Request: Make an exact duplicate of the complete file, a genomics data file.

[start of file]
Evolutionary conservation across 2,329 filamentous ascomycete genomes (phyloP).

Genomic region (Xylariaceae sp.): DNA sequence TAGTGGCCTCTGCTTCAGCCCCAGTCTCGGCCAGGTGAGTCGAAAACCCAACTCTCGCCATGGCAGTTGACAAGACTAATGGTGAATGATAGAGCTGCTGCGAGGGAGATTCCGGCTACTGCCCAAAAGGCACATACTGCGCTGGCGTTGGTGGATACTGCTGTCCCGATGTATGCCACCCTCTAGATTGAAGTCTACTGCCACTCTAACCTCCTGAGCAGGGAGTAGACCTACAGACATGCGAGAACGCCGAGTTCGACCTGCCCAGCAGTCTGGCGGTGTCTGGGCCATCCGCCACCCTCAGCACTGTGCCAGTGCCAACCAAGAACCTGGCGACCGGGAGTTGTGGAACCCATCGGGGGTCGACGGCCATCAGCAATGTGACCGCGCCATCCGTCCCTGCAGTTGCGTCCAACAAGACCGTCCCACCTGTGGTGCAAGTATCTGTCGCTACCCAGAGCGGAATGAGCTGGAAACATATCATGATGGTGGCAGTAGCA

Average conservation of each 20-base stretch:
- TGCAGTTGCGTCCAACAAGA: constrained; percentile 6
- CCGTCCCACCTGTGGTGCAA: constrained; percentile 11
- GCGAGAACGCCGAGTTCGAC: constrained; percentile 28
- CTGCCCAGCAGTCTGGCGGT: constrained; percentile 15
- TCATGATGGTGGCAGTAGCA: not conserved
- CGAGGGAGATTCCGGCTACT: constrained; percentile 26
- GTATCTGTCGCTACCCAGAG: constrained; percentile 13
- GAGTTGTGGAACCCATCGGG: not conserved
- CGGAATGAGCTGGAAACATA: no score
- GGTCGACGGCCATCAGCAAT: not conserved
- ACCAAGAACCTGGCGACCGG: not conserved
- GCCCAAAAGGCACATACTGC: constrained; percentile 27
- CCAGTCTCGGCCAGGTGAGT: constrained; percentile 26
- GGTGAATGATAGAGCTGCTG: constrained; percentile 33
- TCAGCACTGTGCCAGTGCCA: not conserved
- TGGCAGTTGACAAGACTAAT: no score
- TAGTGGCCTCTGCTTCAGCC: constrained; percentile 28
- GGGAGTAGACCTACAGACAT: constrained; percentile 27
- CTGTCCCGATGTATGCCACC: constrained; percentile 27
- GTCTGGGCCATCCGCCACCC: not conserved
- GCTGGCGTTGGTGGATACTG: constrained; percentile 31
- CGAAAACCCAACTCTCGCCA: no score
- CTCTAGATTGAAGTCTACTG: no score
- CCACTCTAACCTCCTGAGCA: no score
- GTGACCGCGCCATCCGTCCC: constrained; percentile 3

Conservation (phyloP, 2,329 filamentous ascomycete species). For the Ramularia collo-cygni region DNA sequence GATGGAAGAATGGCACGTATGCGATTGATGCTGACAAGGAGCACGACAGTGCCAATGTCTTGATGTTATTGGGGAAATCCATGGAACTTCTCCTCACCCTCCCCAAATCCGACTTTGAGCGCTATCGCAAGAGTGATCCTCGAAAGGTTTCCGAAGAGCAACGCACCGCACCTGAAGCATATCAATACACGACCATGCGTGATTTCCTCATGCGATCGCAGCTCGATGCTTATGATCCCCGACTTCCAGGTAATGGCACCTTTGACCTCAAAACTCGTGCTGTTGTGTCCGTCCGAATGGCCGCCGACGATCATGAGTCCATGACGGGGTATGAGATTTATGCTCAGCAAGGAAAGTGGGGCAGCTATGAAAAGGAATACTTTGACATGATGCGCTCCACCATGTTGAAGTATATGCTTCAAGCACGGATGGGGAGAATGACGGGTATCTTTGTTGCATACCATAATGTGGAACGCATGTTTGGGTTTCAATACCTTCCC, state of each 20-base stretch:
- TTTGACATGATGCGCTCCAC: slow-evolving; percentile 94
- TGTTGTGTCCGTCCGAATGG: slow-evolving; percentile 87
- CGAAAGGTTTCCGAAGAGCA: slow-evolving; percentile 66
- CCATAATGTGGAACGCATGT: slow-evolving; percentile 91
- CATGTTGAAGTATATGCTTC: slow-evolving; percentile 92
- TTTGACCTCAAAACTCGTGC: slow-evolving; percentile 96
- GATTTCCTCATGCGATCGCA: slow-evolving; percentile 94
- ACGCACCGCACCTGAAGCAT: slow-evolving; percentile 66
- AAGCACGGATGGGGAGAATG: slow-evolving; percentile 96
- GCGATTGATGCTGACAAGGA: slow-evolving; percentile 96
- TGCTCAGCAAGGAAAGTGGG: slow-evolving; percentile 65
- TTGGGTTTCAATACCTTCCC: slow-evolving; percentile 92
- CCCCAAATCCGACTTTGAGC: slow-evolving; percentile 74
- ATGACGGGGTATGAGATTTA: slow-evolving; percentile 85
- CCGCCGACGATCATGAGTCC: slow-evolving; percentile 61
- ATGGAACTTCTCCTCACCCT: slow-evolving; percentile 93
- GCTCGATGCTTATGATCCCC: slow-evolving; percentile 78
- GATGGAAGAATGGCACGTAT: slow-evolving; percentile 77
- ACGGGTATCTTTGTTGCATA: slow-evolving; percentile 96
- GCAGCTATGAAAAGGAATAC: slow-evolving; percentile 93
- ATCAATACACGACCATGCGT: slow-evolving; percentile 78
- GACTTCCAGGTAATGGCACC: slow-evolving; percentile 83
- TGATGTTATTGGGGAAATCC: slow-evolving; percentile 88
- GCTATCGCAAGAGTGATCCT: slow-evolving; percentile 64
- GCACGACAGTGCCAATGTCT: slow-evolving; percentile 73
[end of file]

Evolutionary conservation across 2,329 filamentous ascomycete genomes (phyloP).

Genomic region (Xylariaceae sp.): DNA sequence TAGTGGCCTCTGCTTCAGCCCCAGTCTCGGCCAGGTGAGTCGAAAACCCAACTCTCGCCATGGCAGTTGACAAGACTAATGGTGAATGATAGAGCTGCTGCGAGGGAGATTCCGGCTACTGCCCAAAAGGCACATACTGCGCTGGCGTTGGTGGATACTGCTGTCCCGATGTATGCCACCCTCTAGATTGAAGTCTACTGCCACTCTAACCTCCTGAGCAGGGAGTAGACCTACAGACATGCGAGAACGCCGAGTTCGACCTGCCCAGCAGTCTGGCGGTGTCTGGGCCATCCGCCACCCTCAGCACTGTGCCAGTGCCAACCAAGAACCTGGCGACCGGGAGTTGTGGAACCCATCGGGGGTCGACGGCCATCAGCAATGTGACCGCGCCATCCGTCCCTGCAGTTGCGTCCAACAAGACCGTCCCACCTGTGGTGCAAGTATCTGTCGCTACCCAGAGCGGAATGAGCTGGAAACATATCATGATGGTGGCAGTAGCA

Average conservation of each 20-base stretch:
- TGCAGTTGCGTCCAACAAGA: constrained; percentile 6
- CCGTCCCACCTGTGGTGCAA: constrained; percentile 11
- GCGAGAACGCCGAGTTCGAC: constrained; percentile 28
- CTGCCCAGCAGTCTGGCGGT: constrained; percentile 15
- TCATGATGGTGGCAGTAGCA: not conserved
- CGAGGGAGATTCCGGCTACT: constrained; percentile 26
- GTATCTGTCGCTACCCAGAG: constrained; percentile 13
- GAGTTGTGGAACCCATCGGG: not conserved
- CGGAATGAGCTGGAAACATA: no score
- GGTCGACGGCCATCAGCAAT: not conserved
- ACCAAGAACCTGGCGACCGG: not conserved
- GCCCAAAAGGCACATACTGC: constrained; percentile 27
- CCAGTCTCGGCCAGGTGAGT: constrained; percentile 26
- GGTGAATGATAGAGCTGCTG: constrained; percentile 33
- TCAGCACTGTGCCAGTGCCA: not conserved
- TGGCAGTTGACAAGACTAAT: no score
- TAGTGGCCTCTGCTTCAGCC: constrained; percentile 28
- GGGAGTAGACCTACAGACAT: constrained; percentile 27
- CTGTCCCGATGTATGCCACC: constrained; percentile 27
- GTCTGGGCCATCCGCCACCC: not conserved
- GCTGGCGTTGGTGGATACTG: constrained; percentile 31
- CGAAAACCCAACTCTCGCCA: no score
- CTCTAGATTGAAGTCTACTG: no score
- CCACTCTAACCTCCTGAGCA: no score
- GTGACCGCGCCATCCGTCCC: constrained; percentile 3

Conservation (phyloP, 2,329 filamentous ascomycete species). For the Ramularia collo-cygni region DNA sequence GATGGAAGAATGGCACGTATGCGATTGATGCTGACAAGGAGCACGACAGTGCCAATGTCTTGATGTTATTGGGGAAATCCATGGAACTTCTCCTCACCCTCCCCAAATCCGACTTTGAGCGCTATCGCAAGAGTGATCCTCGAAAGGTTTCCGAAGAGCAACGCACCGCACCTGAAGCATATCAATACACGACCATGCGTGATTTCCTCATGCGATCGCAGCTCGATGCTTATGATCCCCGACTTCCAGGTAATGGCACCTTTGACCTCAAAACTCGTGCTGTTGTGTCCGTCCGAATGGCCGCCGACGATCATGAGTCCATGACGGGGTATGAGATTTATGCTCAGCAAGGAAAGTGGGGCAGCTATGAAAAGGAATACTTTGACATGATGCGCTCCACCATGTTGAAGTATATGCTTCAAGCACGGATGGGGAGAATGACGGGTATCTTTGTTGCATACCATAATGTGGAACGCATGTTTGGGTTTCAATACCTTCCC, state of each 20-base stretch:
- TTTGACATGATGCGCTCCAC: slow-evolving; percentile 94
- TGTTGTGTCCGTCCGAATGG: slow-evolving; percentile 87
- CGAAAGGTTTCCGAAGAGCA: slow-evolving; percentile 66
- CCATAATGTGGAACGCATGT: slow-evolving; percentile 91
- CATGTTGAAGTATATGCTTC: slow-evolving; percentile 92
- TTTGACCTCAAAACTCGTGC: slow-evolving; percentile 96
- GATTTCCTCATGCGATCGCA: slow-evolving; percentile 94
- ACGCACCGCACCTGAAGCAT: slow-evolving; percentile 66
- AAGCACGGATGGGGAGAATG: slow-evolving; percentile 96
- GCGATTGATGCTGACAAGGA: slow-evolving; percentile 96
- TGCTCAGCAAGGAAAGTGGG: slow-evolving; percentile 65
- TTGGGTTTCAATACCTTCCC: slow-evolving; percentile 92
- CCCCAAATCCGACTTTGAGC: slow-evolving; percentile 74
- ATGACGGGGTATGAGATTTA: slow-evolving; percentile 85
- CCGCCGACGATCATGAGTCC: slow-evolving; percentile 61
- ATGGAACTTCTCCTCACCCT: slow-evolving; percentile 93
- GCTCGATGCTTATGATCCCC: slow-evolving; percentile 78
- GATGGAAGAATGGCACGTAT: slow-evolving; percentile 77
- ACGGGTATCTTTGTTGCATA: slow-evolving; percentile 96
- GCAGCTATGAAAAGGAATAC: slow-evolving; percentile 93
- ATCAATACACGACCATGCGT: slow-evolving; percentile 78
- GACTTCCAGGTAATGGCACC: slow-evolving; percentile 83
- TGATGTTATTGGGGAAATCC: slow-evolving; percentile 88
- GCTATCGCAAGAGTGATCCT: slow-evolving; percentile 64
- GCACGACAGTGCCAATGTCT: slow-evolving; percentile 73